Fordham University            The Jesuit University of New York
 


John Cecero, S.J., Ph.D.
Associate Professor
Rector, Fordham Jesuit Community
Department of Psychology
Dealy 437; Lincoln Center 819C
441 East Fordham Road
Bronx, NY 10458-9993
Phone:
(212) 636-6341; (718) 817 - 0639
Office Hours: By appointment

Curriculum Vitae
Professor Cecero
Clinical Interests | Research | Courses | Publications | Recent News 


Clinical Interests
Top
  • As a clinical psychologist and Jesuit priest, my current interests are in the integration of spirituality and psychotherapy.  More specifically, within the context of Schema Therapy, which focuses on the identification and change of early maladaptive schemas, I am interested in the application of spiritual techniques, e.g. meditation, contemplation, and other prayer techniques to complement psychotherapeutic strategies at the phases of assessment and intervention.  Following on an earlier publication of a book designed to describe this approach, Praying through Lifetraps: A Psycho-Spiritual Approach to Freedom (2002), I am likewise interested in the integration of the Spiritual Exercises of St. Ignatius Loyola within psychotherapy (Cecero, 2009).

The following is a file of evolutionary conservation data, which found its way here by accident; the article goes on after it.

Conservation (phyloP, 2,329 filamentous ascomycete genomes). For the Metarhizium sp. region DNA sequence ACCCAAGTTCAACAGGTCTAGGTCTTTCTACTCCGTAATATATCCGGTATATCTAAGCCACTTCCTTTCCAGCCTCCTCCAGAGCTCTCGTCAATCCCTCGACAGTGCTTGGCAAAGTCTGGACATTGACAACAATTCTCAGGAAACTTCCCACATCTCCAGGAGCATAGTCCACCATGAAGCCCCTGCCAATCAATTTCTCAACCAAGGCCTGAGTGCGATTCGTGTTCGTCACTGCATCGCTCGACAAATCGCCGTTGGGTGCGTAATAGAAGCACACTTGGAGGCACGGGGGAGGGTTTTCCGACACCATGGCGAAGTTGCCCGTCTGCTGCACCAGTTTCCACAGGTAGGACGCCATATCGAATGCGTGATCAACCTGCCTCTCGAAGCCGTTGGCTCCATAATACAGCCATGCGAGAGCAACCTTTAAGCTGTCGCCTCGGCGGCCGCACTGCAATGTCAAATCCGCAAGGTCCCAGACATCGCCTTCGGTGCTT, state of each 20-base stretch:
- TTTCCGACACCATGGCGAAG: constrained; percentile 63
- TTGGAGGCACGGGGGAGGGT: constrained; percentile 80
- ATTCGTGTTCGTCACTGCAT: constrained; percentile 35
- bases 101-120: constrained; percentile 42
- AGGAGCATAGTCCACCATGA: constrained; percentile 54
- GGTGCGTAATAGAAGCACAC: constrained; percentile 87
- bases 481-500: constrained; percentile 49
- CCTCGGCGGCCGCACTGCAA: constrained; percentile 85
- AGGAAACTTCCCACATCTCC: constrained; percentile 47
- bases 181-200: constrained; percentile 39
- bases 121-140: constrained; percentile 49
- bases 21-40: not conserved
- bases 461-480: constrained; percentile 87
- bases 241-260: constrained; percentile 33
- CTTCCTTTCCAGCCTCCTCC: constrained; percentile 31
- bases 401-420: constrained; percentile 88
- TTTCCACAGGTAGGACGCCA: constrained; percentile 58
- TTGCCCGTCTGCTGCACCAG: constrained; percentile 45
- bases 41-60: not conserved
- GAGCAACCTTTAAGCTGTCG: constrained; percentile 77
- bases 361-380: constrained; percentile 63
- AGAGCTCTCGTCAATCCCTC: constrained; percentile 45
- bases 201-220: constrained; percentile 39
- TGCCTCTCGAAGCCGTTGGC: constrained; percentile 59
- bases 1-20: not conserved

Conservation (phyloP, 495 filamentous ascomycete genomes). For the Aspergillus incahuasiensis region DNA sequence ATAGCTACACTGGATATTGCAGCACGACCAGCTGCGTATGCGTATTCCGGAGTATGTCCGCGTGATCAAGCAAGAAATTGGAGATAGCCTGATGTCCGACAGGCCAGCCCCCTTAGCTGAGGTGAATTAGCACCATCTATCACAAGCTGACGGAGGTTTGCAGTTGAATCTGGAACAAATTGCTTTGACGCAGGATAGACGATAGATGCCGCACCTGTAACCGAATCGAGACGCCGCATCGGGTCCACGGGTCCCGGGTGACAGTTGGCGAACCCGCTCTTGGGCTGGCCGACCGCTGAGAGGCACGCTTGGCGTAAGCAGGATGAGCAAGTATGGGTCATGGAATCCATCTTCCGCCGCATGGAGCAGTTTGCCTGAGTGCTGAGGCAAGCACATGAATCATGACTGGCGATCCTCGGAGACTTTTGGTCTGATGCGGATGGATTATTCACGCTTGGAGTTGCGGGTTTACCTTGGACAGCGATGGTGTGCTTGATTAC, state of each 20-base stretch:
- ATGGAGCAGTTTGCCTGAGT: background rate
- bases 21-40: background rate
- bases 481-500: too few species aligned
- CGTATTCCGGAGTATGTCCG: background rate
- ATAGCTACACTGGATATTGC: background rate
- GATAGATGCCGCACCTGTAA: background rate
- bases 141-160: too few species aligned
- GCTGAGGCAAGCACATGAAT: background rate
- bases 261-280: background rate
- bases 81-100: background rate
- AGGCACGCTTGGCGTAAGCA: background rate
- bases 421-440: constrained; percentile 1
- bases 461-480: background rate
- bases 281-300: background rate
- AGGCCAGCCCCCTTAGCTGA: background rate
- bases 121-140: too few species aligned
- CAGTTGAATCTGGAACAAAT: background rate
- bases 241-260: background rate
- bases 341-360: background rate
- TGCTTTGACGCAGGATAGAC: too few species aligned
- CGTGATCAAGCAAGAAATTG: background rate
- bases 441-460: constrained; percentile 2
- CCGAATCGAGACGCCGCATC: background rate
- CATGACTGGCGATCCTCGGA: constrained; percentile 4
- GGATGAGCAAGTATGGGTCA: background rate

Major Research Interests Top
  • Spirituality and Mental Health
    Over the last several years, I have become increasingly interested in role of spirituality as a protective factor in mental health (Cecero, 2004; 2005). More specifically, within the context of Schema Therapy (ST), I have generated theories about how a spiritual orientation and religious practices may supplement ST to create more positive and lasting therapeutic benefits (Cecero, 2010). In my book on this subject, Praying through our Lifetraps: A Psycho-spiritual Path to Freedom (2002), I outline these theories and practices for personal and clinical use with others.